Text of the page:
The promo video for this song shows the band doing a mimed stage performance, with Freddie in a very low cut black and white bodysuit, and was filmed at the New London Theatre (now called the Gillian Lynne Theatre) in Drury Lane, London on 6 October 1977. It’s the first of many promos to feature lucky members of the official fan club, who were rewarded with a 70-minute impromptu concert by the band and a free copy of the vinyl single. The video has appeared on various official releases, including the Greatest Video Hits I DVD and the old Greatest Flix VHS – although early copies of Greatest Flix had a slightly different mix with alternate angles and a bit of extra guitar.

There was also an alternative edit for Top Of The Pops, starting with a close-up of Freddie in black and white, before switching to colour in the first chorus. It has many different camera shots and a few different guitar elements, plus you can hear the audience clapping and singing along.

The Days Of Our Lives DVD & Blu-ray has an interesting video of the band recording the song in the studio, which has some of the vocals omitted, and some of the instrumentation differs to the final version. Additional footage of the studio recording is included in the American Dream documentary, which also looks at the making of the promo video and discusses the meaning behind the song.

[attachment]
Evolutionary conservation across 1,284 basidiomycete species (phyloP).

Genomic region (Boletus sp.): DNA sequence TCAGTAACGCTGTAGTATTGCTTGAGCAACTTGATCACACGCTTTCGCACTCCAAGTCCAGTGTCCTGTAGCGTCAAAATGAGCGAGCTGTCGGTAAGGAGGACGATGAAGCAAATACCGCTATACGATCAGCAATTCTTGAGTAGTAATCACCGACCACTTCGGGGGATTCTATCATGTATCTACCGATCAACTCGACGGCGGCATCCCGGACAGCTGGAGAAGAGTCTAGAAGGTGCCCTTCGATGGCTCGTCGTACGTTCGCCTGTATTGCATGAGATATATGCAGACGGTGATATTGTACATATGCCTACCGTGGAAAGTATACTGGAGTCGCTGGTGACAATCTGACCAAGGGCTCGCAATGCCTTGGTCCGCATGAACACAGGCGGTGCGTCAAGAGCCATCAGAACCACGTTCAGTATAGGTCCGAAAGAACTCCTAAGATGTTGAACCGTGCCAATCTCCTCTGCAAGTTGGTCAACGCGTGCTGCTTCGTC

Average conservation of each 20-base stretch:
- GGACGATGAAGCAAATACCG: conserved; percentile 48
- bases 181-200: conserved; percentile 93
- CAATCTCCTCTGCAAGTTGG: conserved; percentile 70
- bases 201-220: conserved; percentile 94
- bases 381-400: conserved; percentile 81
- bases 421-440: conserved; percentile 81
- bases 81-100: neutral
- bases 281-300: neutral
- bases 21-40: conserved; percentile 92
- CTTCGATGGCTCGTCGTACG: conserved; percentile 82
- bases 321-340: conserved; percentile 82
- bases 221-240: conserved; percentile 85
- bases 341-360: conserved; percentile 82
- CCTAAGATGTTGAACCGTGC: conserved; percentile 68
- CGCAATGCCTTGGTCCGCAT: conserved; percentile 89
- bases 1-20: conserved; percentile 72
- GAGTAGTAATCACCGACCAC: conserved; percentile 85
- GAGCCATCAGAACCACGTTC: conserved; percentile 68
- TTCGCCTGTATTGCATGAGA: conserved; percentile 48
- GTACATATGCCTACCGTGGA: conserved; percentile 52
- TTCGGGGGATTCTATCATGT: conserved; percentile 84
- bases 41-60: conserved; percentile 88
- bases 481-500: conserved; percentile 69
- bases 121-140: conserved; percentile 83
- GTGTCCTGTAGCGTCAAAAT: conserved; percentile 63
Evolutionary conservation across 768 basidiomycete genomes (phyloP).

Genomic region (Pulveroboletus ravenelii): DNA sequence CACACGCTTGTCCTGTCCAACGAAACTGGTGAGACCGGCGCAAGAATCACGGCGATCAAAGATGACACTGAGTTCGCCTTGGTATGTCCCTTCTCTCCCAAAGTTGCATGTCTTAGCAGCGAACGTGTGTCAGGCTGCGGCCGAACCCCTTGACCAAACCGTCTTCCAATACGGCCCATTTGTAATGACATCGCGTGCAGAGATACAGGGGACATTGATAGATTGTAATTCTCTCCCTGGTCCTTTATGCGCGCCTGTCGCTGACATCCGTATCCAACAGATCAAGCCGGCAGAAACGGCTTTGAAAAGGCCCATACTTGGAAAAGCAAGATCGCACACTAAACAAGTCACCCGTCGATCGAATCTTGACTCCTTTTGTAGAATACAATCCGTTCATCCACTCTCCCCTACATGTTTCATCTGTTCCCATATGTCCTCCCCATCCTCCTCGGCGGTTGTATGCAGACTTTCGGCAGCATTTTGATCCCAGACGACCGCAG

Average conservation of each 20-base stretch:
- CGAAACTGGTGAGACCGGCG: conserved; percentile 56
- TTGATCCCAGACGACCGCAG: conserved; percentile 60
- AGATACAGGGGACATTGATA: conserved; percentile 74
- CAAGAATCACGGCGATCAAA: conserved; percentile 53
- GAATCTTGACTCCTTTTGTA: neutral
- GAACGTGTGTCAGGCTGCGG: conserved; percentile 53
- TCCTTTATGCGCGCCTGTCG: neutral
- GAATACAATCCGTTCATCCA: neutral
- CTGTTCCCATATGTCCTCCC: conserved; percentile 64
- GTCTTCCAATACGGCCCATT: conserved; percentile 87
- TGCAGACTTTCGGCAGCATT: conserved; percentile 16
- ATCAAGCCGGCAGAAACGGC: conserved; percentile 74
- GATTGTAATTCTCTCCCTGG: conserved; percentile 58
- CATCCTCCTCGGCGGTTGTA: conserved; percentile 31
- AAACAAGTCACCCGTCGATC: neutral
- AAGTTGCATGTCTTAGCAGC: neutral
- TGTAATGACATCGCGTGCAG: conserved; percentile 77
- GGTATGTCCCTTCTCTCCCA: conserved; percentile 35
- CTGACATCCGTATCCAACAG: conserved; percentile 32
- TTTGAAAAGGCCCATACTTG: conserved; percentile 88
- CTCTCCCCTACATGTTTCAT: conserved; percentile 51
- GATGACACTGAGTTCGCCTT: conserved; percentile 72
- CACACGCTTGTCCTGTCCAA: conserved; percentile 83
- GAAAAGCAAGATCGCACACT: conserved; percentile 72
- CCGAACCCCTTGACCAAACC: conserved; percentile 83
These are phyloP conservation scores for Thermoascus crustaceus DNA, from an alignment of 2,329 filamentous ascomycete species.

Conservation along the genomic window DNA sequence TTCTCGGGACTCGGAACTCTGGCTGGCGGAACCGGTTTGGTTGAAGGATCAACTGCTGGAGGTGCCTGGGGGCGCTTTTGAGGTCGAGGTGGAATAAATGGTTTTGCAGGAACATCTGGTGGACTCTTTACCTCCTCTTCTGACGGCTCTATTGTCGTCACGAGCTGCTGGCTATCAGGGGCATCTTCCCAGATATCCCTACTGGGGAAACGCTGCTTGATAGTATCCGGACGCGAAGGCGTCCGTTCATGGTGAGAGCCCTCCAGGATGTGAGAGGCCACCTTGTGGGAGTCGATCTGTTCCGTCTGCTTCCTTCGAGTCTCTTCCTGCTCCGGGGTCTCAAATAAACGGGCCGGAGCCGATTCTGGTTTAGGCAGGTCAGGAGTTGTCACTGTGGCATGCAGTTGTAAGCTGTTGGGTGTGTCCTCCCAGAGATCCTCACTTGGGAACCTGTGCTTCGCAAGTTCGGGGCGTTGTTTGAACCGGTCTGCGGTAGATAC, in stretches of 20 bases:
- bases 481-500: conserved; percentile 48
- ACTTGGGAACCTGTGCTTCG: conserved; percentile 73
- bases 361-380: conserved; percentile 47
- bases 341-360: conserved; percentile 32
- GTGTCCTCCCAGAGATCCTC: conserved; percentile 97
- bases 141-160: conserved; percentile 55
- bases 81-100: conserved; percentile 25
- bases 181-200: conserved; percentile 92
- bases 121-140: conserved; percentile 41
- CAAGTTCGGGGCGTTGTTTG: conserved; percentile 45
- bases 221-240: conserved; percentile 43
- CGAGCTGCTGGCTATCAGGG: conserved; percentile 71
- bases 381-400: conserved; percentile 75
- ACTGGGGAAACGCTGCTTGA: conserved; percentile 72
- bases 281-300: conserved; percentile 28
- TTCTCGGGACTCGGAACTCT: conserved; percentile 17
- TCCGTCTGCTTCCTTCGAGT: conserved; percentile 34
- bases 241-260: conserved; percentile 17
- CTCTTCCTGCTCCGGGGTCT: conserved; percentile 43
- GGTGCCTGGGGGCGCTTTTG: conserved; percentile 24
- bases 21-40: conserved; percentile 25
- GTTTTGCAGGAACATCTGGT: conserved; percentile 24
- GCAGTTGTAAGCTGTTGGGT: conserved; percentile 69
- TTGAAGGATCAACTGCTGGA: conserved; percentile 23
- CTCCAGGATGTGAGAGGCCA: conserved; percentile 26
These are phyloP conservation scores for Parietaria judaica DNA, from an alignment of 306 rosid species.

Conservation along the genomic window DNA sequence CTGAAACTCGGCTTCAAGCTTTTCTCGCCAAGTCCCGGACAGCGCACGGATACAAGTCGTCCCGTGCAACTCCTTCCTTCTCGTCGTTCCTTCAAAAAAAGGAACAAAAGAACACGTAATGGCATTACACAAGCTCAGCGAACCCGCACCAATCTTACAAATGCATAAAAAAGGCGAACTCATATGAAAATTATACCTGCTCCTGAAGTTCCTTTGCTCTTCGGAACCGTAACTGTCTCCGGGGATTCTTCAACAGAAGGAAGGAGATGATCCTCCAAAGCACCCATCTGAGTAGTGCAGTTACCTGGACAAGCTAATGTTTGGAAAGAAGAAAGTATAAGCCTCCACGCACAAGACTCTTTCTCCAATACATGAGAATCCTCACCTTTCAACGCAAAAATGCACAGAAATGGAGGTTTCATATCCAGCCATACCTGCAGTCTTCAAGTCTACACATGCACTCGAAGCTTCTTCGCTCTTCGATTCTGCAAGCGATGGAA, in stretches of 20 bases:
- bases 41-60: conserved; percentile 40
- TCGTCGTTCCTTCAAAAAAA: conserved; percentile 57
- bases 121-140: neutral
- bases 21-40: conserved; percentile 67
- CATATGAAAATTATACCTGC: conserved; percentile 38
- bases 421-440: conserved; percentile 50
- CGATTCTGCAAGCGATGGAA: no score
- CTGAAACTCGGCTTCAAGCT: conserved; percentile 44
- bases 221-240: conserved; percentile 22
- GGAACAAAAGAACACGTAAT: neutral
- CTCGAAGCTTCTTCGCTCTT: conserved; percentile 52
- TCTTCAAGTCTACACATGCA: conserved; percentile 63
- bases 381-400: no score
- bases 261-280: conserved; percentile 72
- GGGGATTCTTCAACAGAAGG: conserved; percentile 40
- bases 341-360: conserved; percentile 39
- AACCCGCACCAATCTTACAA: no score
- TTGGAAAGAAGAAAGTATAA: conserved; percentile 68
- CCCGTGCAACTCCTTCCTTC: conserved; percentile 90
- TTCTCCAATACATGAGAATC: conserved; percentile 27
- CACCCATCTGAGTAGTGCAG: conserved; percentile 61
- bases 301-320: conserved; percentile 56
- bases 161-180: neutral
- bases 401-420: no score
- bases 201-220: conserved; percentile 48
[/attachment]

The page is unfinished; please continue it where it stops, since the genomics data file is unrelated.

Bohemian Rhapsody Movie

Queen’s biographical film inevitably featured these songs. There’s a scene where Brian introduces Rock You to the band, and then for the Live Aid sequence there were great performances of We Will Rock You and We Are The ChampionsFor Rock You there’s also a side-by-side comparison with the original Live Aid footage.

Raw Sessions

Fascinating alternate takes of We Will Rock You & We Are The Champions were released in the 40th anniversary box set. It’s really interesting to hear the different vocals and guitar parts by Freddie and Brian respectively, some of which are very subtle changes, while others are very different to the final mix (e.g. Brian’s improvised Hendrix-style solo in Rock You). There’s also a bit of chatter included at the start, indicating in Rock You that it’s Take 1, while in Champions it’s jokingly announced to be Take 37,000 after a false start! Champions is also notably longer than the album version, adding extra choruses and another guitar solo at the end, after which Freddie voices his approval of the performance (as you also hear him do in the American Dream documentary).